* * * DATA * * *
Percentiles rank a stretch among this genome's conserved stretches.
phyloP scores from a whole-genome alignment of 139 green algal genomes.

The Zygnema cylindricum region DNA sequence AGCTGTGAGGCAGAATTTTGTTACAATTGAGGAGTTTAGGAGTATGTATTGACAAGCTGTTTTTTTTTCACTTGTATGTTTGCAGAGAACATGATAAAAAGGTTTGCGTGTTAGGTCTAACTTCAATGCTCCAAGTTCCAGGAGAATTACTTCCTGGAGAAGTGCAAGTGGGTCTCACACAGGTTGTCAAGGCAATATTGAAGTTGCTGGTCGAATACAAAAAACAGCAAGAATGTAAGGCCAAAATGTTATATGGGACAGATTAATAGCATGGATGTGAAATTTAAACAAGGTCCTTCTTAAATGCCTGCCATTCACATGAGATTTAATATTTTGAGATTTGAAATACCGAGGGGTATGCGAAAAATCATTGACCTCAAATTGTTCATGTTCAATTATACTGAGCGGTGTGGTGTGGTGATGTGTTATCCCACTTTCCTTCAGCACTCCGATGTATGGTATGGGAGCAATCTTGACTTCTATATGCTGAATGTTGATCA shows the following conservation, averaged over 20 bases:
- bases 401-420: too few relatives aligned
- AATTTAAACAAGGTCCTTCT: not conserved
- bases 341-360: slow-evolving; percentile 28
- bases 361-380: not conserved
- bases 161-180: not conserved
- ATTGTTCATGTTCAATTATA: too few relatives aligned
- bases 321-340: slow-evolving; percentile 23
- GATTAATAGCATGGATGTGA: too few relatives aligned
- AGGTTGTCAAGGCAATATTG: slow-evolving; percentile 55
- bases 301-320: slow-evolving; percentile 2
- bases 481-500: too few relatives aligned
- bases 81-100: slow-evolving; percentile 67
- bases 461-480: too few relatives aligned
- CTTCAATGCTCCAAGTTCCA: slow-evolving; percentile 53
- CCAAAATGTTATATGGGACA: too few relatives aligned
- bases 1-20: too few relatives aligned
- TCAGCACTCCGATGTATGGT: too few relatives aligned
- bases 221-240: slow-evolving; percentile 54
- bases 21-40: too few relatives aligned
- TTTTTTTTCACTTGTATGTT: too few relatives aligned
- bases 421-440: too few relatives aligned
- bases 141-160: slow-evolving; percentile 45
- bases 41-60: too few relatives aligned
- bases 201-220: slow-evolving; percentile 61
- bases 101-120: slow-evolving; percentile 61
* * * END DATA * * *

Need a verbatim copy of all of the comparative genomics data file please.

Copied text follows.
Percentiles rank a stretch among this genome's conserved stretches.
phyloP scores from a whole-genome alignment of 139 green algal genomes.

The Zygnema cylindricum region DNA sequence AGCTGTGAGGCAGAATTTTGTTACAATTGAGGAGTTTAGGAGTATGTATTGACAAGCTGTTTTTTTTTCACTTGTATGTTTGCAGAGAACATGATAAAAAGGTTTGCGTGTTAGGTCTAACTTCAATGCTCCAAGTTCCAGGAGAATTACTTCCTGGAGAAGTGCAAGTGGGTCTCACACAGGTTGTCAAGGCAATATTGAAGTTGCTGGTCGAATACAAAAAACAGCAAGAATGTAAGGCCAAAATGTTATATGGGACAGATTAATAGCATGGATGTGAAATTTAAACAAGGTCCTTCTTAAATGCCTGCCATTCACATGAGATTTAATATTTTGAGATTTGAAATACCGAGGGGTATGCGAAAAATCATTGACCTCAAATTGTTCATGTTCAATTATACTGAGCGGTGTGGTGTGGTGATGTGTTATCCCACTTTCCTTCAGCACTCCGATGTATGGTATGGGAGCAATCTTGACTTCTATATGCTGAATGTTGATCA shows the following conservation, averaged over 20 bases:
- bases 401-420: too few relatives aligned
- AATTTAAACAAGGTCCTTCT: not conserved
- bases 341-360: slow-evolving; percentile 28
- bases 361-380: not conserved
- bases 161-180: not conserved
- ATTGTTCATGTTCAATTATA: too few relatives aligned
- bases 321-340: slow-evolving; percentile 23
- GATTAATAGCATGGATGTGA: too few relatives aligned
- AGGTTGTCAAGGCAATATTG: slow-evolving; percentile 55
- bases 301-320: slow-evolving; percentile 2
- bases 481-500: too few relatives aligned
- bases 81-100: slow-evolving; percentile 67
- bases 461-480: too few relatives aligned
- CTTCAATGCTCCAAGTTCCA: slow-evolving; percentile 53
- CCAAAATGTTATATGGGACA: too few relatives aligned
- bases 1-20: too few relatives aligned
- TCAGCACTCCGATGTATGGT: too few relatives aligned
- bases 221-240: slow-evolving; percentile 54
- bases 21-40: too few relatives aligned
- TTTTTTTTCACTTGTATGTT: too few relatives aligned
- bases 421-440: too few relatives aligned
- bases 141-160: slow-evolving; percentile 45
- bases 41-60: too few relatives aligned
- bases 201-220: slow-evolving; percentile 61
- bases 101-120: slow-evolving; percentile 61